In 2003 I produced bibliography of the brewery manuals in Britain in the period 1700-1860. This is quite incomplete and lacks annotations, but I've left it here for now.
Again, this is a limited survey which I compiled some time ago, but in case anyone is interested...
The history of brewing is fortunate in having already a dedicated bibliographic survey of secondary material:
Gutzke, David W (1996) Alcohol in the British Isles from Roman Times to 1996: an Annotated Bibliography. Westport, Connecticut: Greenwood. [Bibliographies and Indexes in World History, no 44]. Over 2000 entries, comprehensively indexed. More concerned with social and economic than with technical treatments -- reflecting Dr Gutzke's own research interests, there is a focus on temperance matters -- but the thoroughness of the overall treatment nonetheless makes it wholly indispensable. (Many thanks to Dr Ray Anderson for the reference.)
The single best source covering the heyday of the porter brewery, and the importation of natural-philosophical methods, is undoubtedly Peter Mathias' voluminous and as yet unsurpassed work of economic history:
Mathias, Peter (1959) The Brewing Industry in England 1700-1830. Cambridge: CUP. Written chiefly with regard to economic concerns -- taxation practices, pricing of raw materials, supply routes etc -- but also develops ideas about the status of porter as a technological product, plus details on the thermometer, hydrometer and attemperator, the rise of adulteration around 1800 etc.
Also worth noting:
Cornell, Martyn (2003) Beer: The Story of the Pint. London: Headline. New single-volume popular survey covering the whole history of beer from a British perspective. Not an academic account, and anecdotal in tone, but draws on much deeper primary research than most similar popular texts (see in particular Cornell's new findings on the porter creation myth.) Unreferenced, although the individual chapter bibliographies allow most sources to be traced. Could usefully be read in conjunction with:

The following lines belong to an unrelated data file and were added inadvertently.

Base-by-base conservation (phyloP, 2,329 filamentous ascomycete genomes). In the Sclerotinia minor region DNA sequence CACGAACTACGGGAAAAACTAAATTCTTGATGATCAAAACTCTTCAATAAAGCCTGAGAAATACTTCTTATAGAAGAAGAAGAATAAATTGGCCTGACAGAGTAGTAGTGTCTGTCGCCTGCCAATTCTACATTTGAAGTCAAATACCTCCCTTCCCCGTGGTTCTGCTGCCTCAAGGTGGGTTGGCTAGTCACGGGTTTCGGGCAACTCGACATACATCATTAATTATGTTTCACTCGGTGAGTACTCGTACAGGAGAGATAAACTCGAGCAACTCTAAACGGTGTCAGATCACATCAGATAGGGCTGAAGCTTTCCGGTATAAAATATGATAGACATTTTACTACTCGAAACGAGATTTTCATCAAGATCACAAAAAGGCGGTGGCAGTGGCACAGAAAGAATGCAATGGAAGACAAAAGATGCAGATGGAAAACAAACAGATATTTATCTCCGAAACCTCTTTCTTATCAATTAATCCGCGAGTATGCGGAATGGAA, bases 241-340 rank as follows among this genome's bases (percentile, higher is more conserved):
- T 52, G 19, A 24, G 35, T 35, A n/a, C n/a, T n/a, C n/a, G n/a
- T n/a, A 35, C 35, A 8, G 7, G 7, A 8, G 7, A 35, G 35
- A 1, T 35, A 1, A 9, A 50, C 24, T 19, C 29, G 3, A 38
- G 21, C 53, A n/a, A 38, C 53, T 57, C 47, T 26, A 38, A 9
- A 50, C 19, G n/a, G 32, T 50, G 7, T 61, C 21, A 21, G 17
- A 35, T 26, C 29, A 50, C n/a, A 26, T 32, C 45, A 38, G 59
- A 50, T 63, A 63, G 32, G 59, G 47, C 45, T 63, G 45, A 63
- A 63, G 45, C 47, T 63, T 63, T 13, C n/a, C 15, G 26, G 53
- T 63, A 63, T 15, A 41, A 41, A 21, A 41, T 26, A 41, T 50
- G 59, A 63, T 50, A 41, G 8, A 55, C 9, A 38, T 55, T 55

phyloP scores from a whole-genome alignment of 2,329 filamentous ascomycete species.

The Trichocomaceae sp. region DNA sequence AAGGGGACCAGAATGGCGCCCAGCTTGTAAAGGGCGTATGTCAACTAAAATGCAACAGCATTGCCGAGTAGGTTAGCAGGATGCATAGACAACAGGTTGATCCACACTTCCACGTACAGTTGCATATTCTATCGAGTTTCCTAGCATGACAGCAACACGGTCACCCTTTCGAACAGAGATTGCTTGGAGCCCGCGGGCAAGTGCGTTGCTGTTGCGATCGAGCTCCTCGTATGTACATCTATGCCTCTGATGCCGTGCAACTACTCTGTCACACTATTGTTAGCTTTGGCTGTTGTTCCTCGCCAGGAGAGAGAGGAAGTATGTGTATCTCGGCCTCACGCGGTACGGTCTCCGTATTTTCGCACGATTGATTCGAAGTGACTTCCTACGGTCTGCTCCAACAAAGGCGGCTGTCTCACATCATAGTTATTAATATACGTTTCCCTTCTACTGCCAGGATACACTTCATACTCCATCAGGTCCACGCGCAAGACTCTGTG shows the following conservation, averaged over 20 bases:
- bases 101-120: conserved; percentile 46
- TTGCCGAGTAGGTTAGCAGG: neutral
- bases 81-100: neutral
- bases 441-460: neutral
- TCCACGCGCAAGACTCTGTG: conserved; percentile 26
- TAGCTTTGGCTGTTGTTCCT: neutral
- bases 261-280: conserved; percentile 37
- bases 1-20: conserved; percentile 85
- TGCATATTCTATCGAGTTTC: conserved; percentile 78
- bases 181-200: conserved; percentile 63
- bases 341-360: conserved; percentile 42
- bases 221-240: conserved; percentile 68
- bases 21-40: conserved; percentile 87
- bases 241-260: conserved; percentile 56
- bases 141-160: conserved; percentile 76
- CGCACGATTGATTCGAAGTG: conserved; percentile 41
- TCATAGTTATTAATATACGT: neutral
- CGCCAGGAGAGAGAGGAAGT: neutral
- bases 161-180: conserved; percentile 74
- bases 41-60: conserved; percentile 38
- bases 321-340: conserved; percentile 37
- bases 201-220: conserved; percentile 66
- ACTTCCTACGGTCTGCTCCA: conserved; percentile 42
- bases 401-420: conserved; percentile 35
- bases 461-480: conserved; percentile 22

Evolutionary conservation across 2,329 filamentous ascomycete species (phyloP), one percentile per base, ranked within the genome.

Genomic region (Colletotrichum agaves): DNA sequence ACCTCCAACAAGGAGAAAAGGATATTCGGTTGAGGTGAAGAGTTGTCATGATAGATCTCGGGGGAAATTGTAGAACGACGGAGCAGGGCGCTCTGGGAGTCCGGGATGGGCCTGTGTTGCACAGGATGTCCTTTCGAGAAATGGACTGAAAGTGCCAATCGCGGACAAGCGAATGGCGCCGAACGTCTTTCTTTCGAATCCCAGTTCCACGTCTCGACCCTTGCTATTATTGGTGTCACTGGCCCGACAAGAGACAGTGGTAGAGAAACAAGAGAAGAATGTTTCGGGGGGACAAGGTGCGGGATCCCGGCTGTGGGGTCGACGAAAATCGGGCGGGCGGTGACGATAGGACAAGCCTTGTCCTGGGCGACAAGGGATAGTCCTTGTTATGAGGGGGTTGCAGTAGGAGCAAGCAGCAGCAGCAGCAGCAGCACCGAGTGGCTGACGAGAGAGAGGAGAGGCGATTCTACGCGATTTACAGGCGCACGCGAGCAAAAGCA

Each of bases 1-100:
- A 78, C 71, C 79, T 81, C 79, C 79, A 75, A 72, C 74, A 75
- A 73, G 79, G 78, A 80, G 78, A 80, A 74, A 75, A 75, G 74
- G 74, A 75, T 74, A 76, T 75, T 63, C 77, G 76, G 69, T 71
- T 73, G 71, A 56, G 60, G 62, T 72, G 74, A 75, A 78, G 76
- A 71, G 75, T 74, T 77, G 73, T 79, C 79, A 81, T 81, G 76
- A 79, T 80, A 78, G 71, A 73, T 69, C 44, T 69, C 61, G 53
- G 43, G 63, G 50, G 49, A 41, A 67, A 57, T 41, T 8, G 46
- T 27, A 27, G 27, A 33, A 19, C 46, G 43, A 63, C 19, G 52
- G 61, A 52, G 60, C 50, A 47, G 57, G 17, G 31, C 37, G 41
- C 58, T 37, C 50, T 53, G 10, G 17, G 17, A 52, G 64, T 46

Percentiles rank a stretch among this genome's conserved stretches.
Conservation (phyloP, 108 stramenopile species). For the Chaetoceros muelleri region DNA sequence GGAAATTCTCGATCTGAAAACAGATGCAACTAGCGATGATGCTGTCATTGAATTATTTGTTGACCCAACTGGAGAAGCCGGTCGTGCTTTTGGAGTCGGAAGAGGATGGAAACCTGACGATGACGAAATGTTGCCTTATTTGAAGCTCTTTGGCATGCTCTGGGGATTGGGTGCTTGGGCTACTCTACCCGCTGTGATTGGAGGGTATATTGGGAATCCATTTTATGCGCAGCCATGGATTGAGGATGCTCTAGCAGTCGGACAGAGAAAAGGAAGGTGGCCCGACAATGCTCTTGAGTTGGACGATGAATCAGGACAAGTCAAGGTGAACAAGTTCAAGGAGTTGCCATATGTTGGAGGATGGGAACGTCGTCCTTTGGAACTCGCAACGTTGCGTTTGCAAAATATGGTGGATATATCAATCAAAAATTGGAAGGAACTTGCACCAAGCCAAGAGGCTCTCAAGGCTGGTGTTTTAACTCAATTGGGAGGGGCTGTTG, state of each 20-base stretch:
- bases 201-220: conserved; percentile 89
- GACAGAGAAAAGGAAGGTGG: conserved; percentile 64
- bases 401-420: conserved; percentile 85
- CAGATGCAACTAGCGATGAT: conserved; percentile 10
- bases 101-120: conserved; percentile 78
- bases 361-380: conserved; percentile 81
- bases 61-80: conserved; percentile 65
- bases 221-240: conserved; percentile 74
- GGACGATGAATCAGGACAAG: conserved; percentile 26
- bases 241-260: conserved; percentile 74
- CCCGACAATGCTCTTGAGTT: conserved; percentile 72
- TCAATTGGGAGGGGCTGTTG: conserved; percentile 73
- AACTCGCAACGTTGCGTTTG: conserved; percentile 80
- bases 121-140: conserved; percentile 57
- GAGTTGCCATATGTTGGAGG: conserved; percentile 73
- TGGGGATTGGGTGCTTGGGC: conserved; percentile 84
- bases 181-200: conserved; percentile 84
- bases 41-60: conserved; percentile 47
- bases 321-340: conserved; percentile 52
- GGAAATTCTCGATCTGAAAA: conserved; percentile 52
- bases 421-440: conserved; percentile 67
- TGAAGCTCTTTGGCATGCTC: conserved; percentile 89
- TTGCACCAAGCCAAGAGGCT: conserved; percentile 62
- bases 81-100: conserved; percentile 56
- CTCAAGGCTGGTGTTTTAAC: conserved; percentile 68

Corran, HS (1975) A History of Brewing. Newton Abbot: David & Charles. Very effective general-purpose overview, compiled largely from primary sources and straddling the line between academic and popular writing. Inevitably less detailed than Mathias, but the space devoted to technological developments is more than respectable.
Gourvish, TR, and RG Wilson (1994) The British Brewing Industry 1830-1980. Cambridge: CUP. Commissioned by the Brewers' Society with the specific aim of providing a companion-piece to the Mathias text. Also written from an economic standpoint, but, reflecting its period, tending to focus on marketing and mergers as opposed to material supply.
While the economic history of beer in Britain has been well covered, the social dimension is yet to receive comprehensive treatment. See, however:
Clark, Peter (1983) The English Alehouse: A Social History, 1200-1830. London: Longman. Good, but has a focus which obviously excludes the common brewery environment.
Barr, Andrew (1998) Drink: A Social History. London: Pimlico. Wide-ranging, and particularly interesting as one of very few texts to treat alcoholic and non-alcoholic drinks in parallel fashion; however, whilst this book is respectable by the standards of popular accounts it is not a work of academic history, and as such may be found lacking in original research and systematic analysis.
Harrison, Brian (1971) Drink and the Victorians. London: Faber and Faber. Deceptively-titled scholarly work: the subtitle, 'The Temperance Question in England 1815-1872' makes clearer its scope. The chief focus is on temperance, teetotalism and prohibitionism, but early chapters give a good social-historical account of drinking culture in the years before 1830.
Wilson, C Anne, ed, (1993) Liquid Nourishment. Edinburgh: EUP. A collection of essays covering the title theme in its widest sense. Wilson's own piece, "Water of Life", is useful on the early conceptualisation of intoxicating spirit.
An indispensable guide for anyone planning research in brewery archives is:
Richmond, Lesley, and Alison Turton (1990) The Brewing Industry: a guide to historical research. Manchester: MUP.
Contents of archives, itemised by brewery. Now outdated on the locations of some material, but the listings are very useful in indicating the extent and nature of surviving material.